Foster's Mound

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Foster's Mound
22 AD 503
Foster's Mound22 AD 503 is located in Mississippi
Foster's Mound22 AD 503
Foster's Mound
22 AD 503
Location in Mississippi today
Coordinates 31°35′54.31″N 91°19′49.98″W / 31.5984194°N 91.3305500°W / 31.5984194; -91.3305500
Country  USA
Region Adams County, Mississippi
Nearest town Natchez, Mississippi
Culture Plaquemine culture
Period Foster Phase
Excavation and maintenance
Responsible body private
Dates excavated 1971-72
Notable archaeologists Jeffrey P. Brain
Number of monuments
Foster's Mound
Nearest city Natchez, Mississippi
Area 25 acres (10 ha)
Built 1840
Architectural style Greek Revival
Governing body Private
NRHP Reference # 82003091[1]
Added to NRHP September 2, 1982

Foster's Mound (22 AD 503) is a Plaquemine culture archaeological site located in Adams County, Mississippi northeast of Natchez off US 61. It is the type site for the Foster Phase (1350-1500 CE) of the Natchez Bluffs Plaquemine culture chronology. It was added to the NRHP on September 2, 1982 as NRIS number 82003091.[2]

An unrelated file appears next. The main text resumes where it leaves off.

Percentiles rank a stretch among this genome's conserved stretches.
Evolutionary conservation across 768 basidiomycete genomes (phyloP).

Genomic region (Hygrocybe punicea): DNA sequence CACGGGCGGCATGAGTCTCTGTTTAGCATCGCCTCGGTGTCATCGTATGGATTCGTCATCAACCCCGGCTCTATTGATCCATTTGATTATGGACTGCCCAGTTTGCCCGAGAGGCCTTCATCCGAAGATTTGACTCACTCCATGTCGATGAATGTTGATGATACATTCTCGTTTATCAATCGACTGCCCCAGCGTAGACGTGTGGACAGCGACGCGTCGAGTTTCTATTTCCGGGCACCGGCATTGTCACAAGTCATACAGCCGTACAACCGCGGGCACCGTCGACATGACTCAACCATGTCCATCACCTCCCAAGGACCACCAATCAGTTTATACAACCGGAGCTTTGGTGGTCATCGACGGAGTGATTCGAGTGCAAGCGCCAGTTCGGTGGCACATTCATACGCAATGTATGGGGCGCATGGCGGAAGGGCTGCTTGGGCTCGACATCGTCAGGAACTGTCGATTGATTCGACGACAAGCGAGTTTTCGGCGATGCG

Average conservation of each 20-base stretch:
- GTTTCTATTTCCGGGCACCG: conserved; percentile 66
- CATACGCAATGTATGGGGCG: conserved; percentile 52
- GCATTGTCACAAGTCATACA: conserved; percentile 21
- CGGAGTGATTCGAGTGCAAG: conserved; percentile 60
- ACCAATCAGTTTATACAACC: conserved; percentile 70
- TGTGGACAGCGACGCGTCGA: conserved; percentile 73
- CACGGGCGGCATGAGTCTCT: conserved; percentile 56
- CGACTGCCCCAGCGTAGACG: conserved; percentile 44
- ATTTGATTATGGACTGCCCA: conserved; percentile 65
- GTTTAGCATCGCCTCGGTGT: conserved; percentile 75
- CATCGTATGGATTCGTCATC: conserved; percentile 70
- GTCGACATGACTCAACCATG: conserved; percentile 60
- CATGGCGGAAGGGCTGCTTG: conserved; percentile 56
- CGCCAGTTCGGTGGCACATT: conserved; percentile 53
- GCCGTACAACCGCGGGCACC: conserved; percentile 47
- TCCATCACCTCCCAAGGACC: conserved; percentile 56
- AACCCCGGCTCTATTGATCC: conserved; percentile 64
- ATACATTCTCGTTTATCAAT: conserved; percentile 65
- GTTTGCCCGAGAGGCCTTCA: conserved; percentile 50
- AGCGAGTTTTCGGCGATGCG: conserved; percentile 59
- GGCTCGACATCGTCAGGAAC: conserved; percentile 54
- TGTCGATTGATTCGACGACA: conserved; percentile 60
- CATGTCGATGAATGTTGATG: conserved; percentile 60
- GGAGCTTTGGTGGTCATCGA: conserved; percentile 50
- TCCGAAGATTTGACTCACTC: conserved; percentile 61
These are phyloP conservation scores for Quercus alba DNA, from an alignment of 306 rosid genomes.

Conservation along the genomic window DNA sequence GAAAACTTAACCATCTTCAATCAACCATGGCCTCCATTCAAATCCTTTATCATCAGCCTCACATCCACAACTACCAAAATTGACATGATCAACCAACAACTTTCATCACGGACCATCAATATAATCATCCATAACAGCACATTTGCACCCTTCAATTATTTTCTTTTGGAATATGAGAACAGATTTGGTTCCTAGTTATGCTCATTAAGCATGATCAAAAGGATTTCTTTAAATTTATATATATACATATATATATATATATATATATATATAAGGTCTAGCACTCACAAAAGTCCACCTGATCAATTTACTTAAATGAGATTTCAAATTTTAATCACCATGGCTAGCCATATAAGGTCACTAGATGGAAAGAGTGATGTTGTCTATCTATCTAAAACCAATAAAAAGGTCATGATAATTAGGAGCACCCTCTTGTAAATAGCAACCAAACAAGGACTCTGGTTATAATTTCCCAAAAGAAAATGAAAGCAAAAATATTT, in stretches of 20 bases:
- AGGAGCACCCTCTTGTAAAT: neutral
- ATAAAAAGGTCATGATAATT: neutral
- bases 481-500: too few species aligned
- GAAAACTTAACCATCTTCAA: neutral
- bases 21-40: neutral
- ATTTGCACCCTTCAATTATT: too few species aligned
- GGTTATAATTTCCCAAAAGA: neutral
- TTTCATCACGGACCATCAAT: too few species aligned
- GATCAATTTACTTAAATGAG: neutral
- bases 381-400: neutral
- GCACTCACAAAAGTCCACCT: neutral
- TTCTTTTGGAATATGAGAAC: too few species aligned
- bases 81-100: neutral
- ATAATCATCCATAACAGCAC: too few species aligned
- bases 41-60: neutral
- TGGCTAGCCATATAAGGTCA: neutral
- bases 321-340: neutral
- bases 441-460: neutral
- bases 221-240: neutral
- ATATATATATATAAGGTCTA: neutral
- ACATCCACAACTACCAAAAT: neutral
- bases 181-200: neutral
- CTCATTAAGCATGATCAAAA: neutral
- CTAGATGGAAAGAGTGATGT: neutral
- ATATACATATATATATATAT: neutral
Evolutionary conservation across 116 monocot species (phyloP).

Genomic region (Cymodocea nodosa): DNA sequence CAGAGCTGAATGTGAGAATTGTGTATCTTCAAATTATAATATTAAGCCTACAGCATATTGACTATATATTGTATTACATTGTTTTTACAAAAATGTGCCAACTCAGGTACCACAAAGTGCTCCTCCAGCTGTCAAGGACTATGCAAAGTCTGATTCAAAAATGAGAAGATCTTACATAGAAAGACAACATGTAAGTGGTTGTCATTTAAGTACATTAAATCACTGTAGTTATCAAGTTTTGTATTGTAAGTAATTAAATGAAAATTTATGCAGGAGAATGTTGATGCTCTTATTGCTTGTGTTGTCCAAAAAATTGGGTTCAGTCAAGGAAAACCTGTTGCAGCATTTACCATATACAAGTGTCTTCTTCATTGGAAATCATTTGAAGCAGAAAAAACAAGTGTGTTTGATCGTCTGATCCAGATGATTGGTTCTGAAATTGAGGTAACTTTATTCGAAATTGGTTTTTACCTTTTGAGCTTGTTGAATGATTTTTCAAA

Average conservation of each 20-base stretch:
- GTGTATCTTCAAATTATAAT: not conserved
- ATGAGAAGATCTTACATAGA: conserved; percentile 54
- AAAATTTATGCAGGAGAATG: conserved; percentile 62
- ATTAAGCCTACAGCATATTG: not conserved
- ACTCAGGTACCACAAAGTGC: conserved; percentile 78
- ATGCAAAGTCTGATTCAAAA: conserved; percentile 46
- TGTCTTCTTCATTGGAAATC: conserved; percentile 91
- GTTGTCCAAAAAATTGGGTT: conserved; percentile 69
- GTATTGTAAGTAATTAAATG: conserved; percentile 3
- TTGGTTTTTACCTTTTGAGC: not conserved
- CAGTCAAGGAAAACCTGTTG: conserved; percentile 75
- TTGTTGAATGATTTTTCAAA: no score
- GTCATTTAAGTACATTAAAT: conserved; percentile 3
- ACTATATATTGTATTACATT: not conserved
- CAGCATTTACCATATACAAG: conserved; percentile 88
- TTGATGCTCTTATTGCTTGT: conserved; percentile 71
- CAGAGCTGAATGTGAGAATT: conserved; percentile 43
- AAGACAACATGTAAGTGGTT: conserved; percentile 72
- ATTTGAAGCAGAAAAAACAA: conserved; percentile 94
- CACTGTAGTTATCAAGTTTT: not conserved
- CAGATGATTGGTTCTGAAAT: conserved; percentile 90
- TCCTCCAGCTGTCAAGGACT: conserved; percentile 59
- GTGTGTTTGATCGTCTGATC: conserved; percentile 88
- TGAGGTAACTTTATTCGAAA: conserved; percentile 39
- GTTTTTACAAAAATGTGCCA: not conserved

The Foster's site has two platform mounds and is located on the northern bank of St. Catherine Creek near its confluence with the Mississippi River. The largest mound, Mound A, is 3 metres (9.8 ft) in height and 30 metres (98 ft) by 30 metres (98 ft) at its base and has had a plantation house on its summit since the 1790s. Its dimensions were originally smaller but it was enlarged to accommodate the veranda of the plantation house. Mound B is 220 metres (720 ft) to the south across a large plaza area. It is an amorphous blob about 1.5 metres (4.9 ft) at its highest point. It has been seriously eroded by the creek and is barely recognizable as a rectangular platform mound. The site sat at a major crossroads in Precolumbian times, because of its location on the original route of the Natchez Trace, directly connected to Emerald Mound to the northeast and the Grand Village of the Natchez to the southwest, and its proximity to the Mississippi River. The site was excavated in 1971-72 by Jeffrey P. Brain as part of the Lower Mississippi Survey for the Peabody Museum of Archaeology and Ethnology of Harvard University. Pottery recovered from beneath the mounds was found to be proto-Natchezan and was instrumental in defining the protohistoric Foster Phase (1350 to 1500 CE) of the Plaquemine culture chronology.[3]


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